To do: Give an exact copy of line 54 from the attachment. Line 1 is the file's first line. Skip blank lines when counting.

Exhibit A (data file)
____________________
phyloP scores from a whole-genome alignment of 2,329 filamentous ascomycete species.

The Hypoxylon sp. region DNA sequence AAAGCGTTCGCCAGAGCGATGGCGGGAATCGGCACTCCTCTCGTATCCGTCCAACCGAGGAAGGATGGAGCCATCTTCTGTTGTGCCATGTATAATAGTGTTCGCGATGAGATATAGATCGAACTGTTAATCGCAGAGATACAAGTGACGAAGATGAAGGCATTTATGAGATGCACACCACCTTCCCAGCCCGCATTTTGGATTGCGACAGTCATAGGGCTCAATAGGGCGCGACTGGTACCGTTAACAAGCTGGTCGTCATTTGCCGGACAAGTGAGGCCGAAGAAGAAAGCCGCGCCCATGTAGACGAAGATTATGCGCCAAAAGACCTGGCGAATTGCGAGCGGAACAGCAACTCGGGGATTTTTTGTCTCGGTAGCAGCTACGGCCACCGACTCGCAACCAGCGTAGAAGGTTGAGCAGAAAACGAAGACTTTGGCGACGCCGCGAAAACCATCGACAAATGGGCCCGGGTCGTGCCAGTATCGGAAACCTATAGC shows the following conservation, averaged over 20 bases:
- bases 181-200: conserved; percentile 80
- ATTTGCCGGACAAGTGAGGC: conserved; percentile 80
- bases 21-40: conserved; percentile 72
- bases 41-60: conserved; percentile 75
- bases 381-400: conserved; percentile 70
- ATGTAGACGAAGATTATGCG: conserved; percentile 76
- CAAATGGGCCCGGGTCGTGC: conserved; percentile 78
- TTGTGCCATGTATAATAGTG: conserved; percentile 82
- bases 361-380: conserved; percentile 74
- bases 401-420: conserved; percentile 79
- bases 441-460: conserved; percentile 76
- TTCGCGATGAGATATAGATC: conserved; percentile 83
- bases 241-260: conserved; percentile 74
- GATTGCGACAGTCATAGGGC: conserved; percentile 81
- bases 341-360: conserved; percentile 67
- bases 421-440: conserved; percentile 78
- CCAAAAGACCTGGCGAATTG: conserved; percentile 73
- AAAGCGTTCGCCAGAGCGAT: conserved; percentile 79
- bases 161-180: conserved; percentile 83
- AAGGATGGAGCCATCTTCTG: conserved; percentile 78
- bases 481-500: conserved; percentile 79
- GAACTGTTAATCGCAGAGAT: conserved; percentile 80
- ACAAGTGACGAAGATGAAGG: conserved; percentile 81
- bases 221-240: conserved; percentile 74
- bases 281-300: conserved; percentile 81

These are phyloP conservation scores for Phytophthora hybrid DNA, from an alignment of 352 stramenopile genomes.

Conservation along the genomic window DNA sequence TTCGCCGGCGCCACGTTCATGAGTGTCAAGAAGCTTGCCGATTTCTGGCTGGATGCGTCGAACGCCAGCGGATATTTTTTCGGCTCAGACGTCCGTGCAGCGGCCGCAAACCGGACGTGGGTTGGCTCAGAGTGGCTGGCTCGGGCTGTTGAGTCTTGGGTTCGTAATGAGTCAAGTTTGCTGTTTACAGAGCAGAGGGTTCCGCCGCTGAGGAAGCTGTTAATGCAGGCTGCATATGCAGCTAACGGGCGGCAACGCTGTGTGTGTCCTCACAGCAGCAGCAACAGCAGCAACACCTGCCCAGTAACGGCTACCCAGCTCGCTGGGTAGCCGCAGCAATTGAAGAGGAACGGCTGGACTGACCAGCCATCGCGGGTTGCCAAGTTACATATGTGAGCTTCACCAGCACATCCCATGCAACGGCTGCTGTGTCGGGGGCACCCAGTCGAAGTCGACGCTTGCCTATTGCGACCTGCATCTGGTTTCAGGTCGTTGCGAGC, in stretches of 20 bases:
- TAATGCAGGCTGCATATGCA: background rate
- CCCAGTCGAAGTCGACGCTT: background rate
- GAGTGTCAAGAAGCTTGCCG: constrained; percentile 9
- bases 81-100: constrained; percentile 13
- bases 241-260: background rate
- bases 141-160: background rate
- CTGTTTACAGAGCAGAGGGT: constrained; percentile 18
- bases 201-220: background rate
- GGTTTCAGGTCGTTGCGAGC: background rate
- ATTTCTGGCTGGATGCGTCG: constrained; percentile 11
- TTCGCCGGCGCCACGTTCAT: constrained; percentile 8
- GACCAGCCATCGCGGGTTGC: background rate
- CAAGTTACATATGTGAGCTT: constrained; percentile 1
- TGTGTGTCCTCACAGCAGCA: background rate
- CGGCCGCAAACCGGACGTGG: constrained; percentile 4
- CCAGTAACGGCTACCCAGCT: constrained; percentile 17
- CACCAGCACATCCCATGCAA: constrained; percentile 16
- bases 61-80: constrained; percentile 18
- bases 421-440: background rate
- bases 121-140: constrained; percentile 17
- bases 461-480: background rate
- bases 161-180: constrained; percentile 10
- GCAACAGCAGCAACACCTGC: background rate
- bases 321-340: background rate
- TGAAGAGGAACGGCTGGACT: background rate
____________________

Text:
- TGAAGAGGAACGGCTGGACT: background rate